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November 24th, 2008

Today I am most amused.

As you know, I strive for balance in my journalism, striving to find a middle road between the various extremes of advocacy and evangelism. So it was a sad day when I was accused of being a "paid shill for Microsoft" when I interjected some facts into a heated irrational discussion a few years ago. The resulting imbalance in my writing karma has stayed with me, leaving me unrooted and, well, unbalanced. Most un-zen.

But time was on my side, and I have been restored to balance.

Last week I posted a little rantette to our blog at IT Pro, pointing out some, err, problems with the way Microsoft was rolling out its much vaunted, and much promised, browser-upgrade for its mobile devices. Nothing unusual, really.

Then I got a comment, one that cancelled out the age-old remark. Yes, I am now apparently a "hitman hired by el Jobso."

Oh joy! All is right with the world.

Or is it? What of the free software movement and its relationship with the proprietary world?

A "volunteer for Ubuntu" really doesn't seem to have the same sort of ring to it...

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Joy of Internet Radio

We’re listening to Seattle favourite The Mountain in our London office. We set it up on the Sonos we use so we can share control of the playlist, although mostly I drive it from the iPhone Sonos controller. And when I hear a new song we like, I pull up Shazam on the iPhone and ask it what we’re hearing. That’s three neat tools working together…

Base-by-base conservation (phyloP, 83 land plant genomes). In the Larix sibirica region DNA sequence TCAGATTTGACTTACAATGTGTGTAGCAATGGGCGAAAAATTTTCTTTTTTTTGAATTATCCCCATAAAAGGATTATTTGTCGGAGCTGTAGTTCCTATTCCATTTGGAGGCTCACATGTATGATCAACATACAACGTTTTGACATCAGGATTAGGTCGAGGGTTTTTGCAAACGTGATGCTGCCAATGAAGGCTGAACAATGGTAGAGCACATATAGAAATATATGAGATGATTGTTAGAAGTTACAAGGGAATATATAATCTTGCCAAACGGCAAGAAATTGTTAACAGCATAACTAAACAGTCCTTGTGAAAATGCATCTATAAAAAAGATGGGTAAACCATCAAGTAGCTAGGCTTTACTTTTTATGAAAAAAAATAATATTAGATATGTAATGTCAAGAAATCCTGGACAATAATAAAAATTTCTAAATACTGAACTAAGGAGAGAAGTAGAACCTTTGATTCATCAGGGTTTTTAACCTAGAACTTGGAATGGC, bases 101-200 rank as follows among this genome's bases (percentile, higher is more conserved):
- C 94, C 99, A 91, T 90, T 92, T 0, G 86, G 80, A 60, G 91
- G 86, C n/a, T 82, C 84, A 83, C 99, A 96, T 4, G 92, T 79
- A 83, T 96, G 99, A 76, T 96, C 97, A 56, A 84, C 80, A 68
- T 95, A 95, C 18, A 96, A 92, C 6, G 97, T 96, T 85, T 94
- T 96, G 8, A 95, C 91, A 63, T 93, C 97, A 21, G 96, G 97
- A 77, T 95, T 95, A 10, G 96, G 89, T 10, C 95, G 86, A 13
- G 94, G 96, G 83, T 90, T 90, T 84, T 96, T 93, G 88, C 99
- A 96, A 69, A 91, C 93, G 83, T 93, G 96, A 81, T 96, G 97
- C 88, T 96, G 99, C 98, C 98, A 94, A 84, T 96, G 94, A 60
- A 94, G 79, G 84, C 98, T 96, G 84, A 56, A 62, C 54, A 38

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Attack of the inaccurate blurbs

I just finished reading the rather fun Radio Freefall by Matthew Jarpe, a respectable slice of post-cyberpunk rock-and-roll SF.

It's a good book, and one I'm happy to recommend to all and sundry. However, I'm not so sure about the cover quotes, which describe it as a book that displays the "bloodlines of Heinlein and Varley". Sure, there are aspects of the two in the work, and after all Heinlein did sort of invent the rock SF sub-genre with "The Green Hills Of Earth".

But there are much closer antecedents, and much better comparisons in the blue-collar Grateful Dead-tinged SF of Allen Steele's Clarke County books, or John Shirley's A Song Called Youth trilogy - or (and I worry that I seem to be one of the few that have read this) Bradley Denton's superb slice of musical alt-history Wrack and Roll.

It's easy to imagine Aqualung standing alongside the Bastard Child, building a lunar colony, and the Snake Vendors sharing a billing with Blunt Instrument.

Just not with Rhysling...

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